Telephone crisis support services have been developed and implemented around the world to provide support to people experiencing crisis, which is defined as a time-limited state of psychological disequilibrium that surpasses the person’s current resources and coping ability (16–18). The experience of crisis may be related to a wide range of issues, including mental-health problems (e.g., depression), navigating social, emotional, and environmental stressors, or the experience of social isolation and loneliness. Telephone crisis lines often have a particular focus on identifying and responding to suicidal individuals, as life stressors can trigger suicidal crisis, particularly when combined with pre-existing mental-health conditions, such as depression (19–21). Crisis lines are usually staffed by paid and unpaid volunteers and para-professionals who are trained in crisis and suicide intervention (16, 22). This includes guidelines on the identification of callers in a suicidal state and strategies to reduce callers’ current experience of crisis and/or suicidal states, and to enhance the safety of callers by referring to ongoing support (23). By their nature, calls to telephone crisis helplines are often anonymous and are often intended to be a once-off intervention (24).
Statistics describing mental-health service usage suggest that men who seek help for mental-health problems access telephone crisis support at comparable rates to other sources of psychological support (25, 26). For example, from 2012 to 2013, men accounted for approximately 40% of callers who accessed the four main national Australian helplines (25) and 33% of clients who accessed psychologists and other allied health services (27). Although it is not known whether the rate of suicidal men who accessed a telephone crisis support was similar to that for the other professional mental-health services, these statistics suggest that telephone crisis support services can be attractive to a large proportion of men dealing with at least some types of mental-health problems, many of which co-occur with suicide risk.
Potential reasons for the attractiveness of telephone crisis support for males include having a confidential environment, accessibility regardless of geographical location, a lack of screening or entry assessment, the ability to make and terminate the call at any time, and person-centered, collaborative problem-solving support approaches [e.g., Ref. (28, 29)]. Providing a question for future research, it is possible that these characteristics are equally attractive to suicidal men. If so, it highlights the importance of research to identify (i) ways to optimize telephone crisis support for males, (ii) areas and strategies for ongoing gender-specific training to upskill those who provide telephone crisis support for males, and (iii) ways to improve policy relating to telephone crisis support for suicidal males.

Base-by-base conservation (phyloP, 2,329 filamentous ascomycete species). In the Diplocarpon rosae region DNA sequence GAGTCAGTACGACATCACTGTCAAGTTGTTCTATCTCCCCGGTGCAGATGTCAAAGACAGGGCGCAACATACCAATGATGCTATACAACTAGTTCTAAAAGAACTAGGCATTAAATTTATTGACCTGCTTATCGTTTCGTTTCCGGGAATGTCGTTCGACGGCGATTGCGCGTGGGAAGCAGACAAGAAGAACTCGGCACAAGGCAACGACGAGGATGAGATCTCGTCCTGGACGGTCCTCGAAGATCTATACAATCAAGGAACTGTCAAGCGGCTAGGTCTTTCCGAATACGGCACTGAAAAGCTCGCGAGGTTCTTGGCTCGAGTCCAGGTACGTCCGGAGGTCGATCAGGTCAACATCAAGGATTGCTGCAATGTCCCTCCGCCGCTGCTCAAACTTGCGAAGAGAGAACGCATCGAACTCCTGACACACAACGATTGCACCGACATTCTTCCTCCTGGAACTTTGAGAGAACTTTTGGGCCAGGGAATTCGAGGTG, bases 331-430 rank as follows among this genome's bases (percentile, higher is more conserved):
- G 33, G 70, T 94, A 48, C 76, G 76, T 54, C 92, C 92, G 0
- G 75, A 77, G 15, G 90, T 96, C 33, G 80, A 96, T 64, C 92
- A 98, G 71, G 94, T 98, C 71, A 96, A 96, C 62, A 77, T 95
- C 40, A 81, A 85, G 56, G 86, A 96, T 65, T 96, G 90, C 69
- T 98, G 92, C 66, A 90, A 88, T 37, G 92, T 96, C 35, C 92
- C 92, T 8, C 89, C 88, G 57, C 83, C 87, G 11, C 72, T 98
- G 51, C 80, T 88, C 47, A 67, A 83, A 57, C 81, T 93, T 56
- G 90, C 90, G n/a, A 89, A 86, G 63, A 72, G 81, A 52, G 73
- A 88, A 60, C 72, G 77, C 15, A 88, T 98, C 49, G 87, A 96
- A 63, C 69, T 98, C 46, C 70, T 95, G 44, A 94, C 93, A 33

Evidence for Telephone Crisis Support
Telephone crisis support services are widely promoted (1), yet evidence attesting to the efficacy of telephone crisis support services is less than equivocal. This may be in part due to the anonymous nature of the service and the methodological and ethical restrictions associated with evaluating intervention effectiveness in a suicidal population (30, 31). Ethical issues preclude traditional pre-post follow-up designs in populations that are acutely suicidal, which may otherwise evaluate the efficacy of telephone crisis support. Recently, Hvidt et al. (6) conducted a systematic literature review which examined efficacy studies that were published over the past 45 years to determine whether current research supports the use of telephone crisis intervention with suicidal callers. By examining all relevant outcome measures, Hvidt et al. (6) provided a comprehensive overview of the impact of telephone crisis support services on suicidal callers. The review found 18 articles meeting inclusion criteria that suggested telephone crisis lines can be effective in reducing imminent suicide risk for both male and female callers, at the time of the call [e.g., Ref. (17, 23, 31, 32)]. This finding was also balanced with the caution that the strength of current research is limited due to “sub-optimal designs and outcome measures” (p. 156), which needs to be rectified in future telephone crisis support research.